Winnicott's distinction between object-relating and object-use, however, takes us outwards to other times and places, to other media than the written word, and to the common territories that exist between artists at work on the materials of their trade and readers, hearers, and spectators at work on the art work, realizing in themselves all over again the play of mind from which that work sprang. There is no reason at all why Winnicottian lessons about art should be lessons about literature only, or about the Europe of his artistic contemporaries only. But alone among the great psychoanalysts, he does seem to understand the working conditions of excitement, uncertainty, and fear in which artists labour and into which their works may precipitate us.
One of the nicest paradoxes in this paradox-filled world is that an analyst who had so little to say about art explicitly, who was so modest in the comments he did make, so reluctant to employ rhetorical finery of his own, should open up a whole new world of dialogue in which artists, critics, art-lovers, and analysts can come together to use objects, and to play.
Freud, as one cannot help but notice, protested rather too much: Only today can I settle down to write you a letter, alarmed by the threat that you want to become my biographer, you, who have so much better and important things to do, you who can establish monarchs and who can survey the brutal folly of mankind from a lofty vantage point: Anyone who writes a biography is committed to lies, concealments, hypocrisy, flattery and even to hiding his own lack of understanding, for biographical truth does not exist, and if it did we could not use it.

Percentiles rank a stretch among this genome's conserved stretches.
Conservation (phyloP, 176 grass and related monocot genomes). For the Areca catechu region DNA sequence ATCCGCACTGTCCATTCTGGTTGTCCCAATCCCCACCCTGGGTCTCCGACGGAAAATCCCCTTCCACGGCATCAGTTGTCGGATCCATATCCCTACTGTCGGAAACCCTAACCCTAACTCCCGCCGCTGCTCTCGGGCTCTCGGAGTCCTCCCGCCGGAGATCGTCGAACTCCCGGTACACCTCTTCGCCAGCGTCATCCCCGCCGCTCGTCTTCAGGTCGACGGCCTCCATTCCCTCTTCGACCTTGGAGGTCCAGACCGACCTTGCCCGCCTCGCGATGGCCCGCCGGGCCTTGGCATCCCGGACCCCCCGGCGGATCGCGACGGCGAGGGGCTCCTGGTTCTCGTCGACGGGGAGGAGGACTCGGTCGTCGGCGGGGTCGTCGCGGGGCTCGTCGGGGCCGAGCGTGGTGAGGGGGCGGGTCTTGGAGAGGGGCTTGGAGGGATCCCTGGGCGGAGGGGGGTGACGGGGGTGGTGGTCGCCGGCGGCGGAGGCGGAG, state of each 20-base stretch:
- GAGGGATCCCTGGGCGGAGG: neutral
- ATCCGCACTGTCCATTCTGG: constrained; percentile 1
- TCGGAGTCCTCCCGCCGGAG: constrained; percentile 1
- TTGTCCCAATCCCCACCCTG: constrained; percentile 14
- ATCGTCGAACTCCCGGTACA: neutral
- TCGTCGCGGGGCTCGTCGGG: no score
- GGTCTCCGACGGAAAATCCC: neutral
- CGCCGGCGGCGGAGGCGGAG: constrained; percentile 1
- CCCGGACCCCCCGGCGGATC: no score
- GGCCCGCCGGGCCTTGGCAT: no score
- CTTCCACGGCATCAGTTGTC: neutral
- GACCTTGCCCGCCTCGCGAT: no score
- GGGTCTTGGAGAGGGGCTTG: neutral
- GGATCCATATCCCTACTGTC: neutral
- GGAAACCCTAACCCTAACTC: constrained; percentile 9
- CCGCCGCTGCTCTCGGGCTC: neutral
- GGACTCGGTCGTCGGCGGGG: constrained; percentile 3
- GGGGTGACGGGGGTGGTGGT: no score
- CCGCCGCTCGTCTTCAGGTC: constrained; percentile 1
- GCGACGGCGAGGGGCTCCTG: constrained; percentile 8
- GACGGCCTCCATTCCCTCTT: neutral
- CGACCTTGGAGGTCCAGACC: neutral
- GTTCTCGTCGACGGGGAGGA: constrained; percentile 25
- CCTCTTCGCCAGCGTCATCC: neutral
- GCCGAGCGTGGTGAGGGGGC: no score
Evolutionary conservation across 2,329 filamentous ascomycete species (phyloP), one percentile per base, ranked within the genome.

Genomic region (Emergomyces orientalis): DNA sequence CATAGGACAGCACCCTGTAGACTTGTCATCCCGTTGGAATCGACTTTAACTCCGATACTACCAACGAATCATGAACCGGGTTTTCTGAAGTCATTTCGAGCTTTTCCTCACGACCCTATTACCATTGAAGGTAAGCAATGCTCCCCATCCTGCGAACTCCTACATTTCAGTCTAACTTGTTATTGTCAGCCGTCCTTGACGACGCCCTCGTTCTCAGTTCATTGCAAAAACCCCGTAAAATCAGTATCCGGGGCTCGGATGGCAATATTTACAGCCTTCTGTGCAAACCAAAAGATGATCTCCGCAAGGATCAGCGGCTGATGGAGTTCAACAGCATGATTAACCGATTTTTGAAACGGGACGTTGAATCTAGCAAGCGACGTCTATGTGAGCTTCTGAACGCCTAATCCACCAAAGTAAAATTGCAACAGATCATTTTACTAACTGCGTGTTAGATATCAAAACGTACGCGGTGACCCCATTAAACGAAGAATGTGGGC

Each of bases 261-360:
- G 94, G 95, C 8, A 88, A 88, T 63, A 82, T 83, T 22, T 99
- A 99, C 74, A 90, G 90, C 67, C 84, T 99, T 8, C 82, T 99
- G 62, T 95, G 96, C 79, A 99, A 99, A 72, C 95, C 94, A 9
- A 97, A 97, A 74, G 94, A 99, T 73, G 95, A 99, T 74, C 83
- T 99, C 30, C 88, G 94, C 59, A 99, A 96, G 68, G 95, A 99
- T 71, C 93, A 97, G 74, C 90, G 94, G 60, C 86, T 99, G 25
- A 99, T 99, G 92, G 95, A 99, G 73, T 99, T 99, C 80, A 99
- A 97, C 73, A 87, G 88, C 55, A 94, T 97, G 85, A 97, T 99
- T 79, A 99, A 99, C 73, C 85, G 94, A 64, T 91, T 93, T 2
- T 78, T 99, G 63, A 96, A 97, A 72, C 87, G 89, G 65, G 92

Freud, ] The "threat" of a biography seems to put Freud in something akin to a panic. A s he justifies his resistance to the whole idea, he gets himself into a quandary about truth. Biographical truth doesn't exist, and if it did it couldn't be used. A n d then there is Hamlet: In Act 2, scene 2, Polonius introduces the actors to Hamlet, who gets them to recite something he has heard before in preparation for " T h e Murder of Gonzago". Impressed by the recitation, Hamlet says to Polonius: Do you hear, let them be well used, for they are the abstracts and brief chronicles of the time.
After your death you were better have a bad epitaph than their ill report while you live. M y lord, I will use them according to their desert. Gods bodykins, man, much better. Use every man after his desert, and who should scape whipping? The letter shares a nexus of preoccupations with the scene in the play.
If Polonius treats the actors according to their deserts, they will, in Hamlet's view, be treated punitively, with insufficient regard.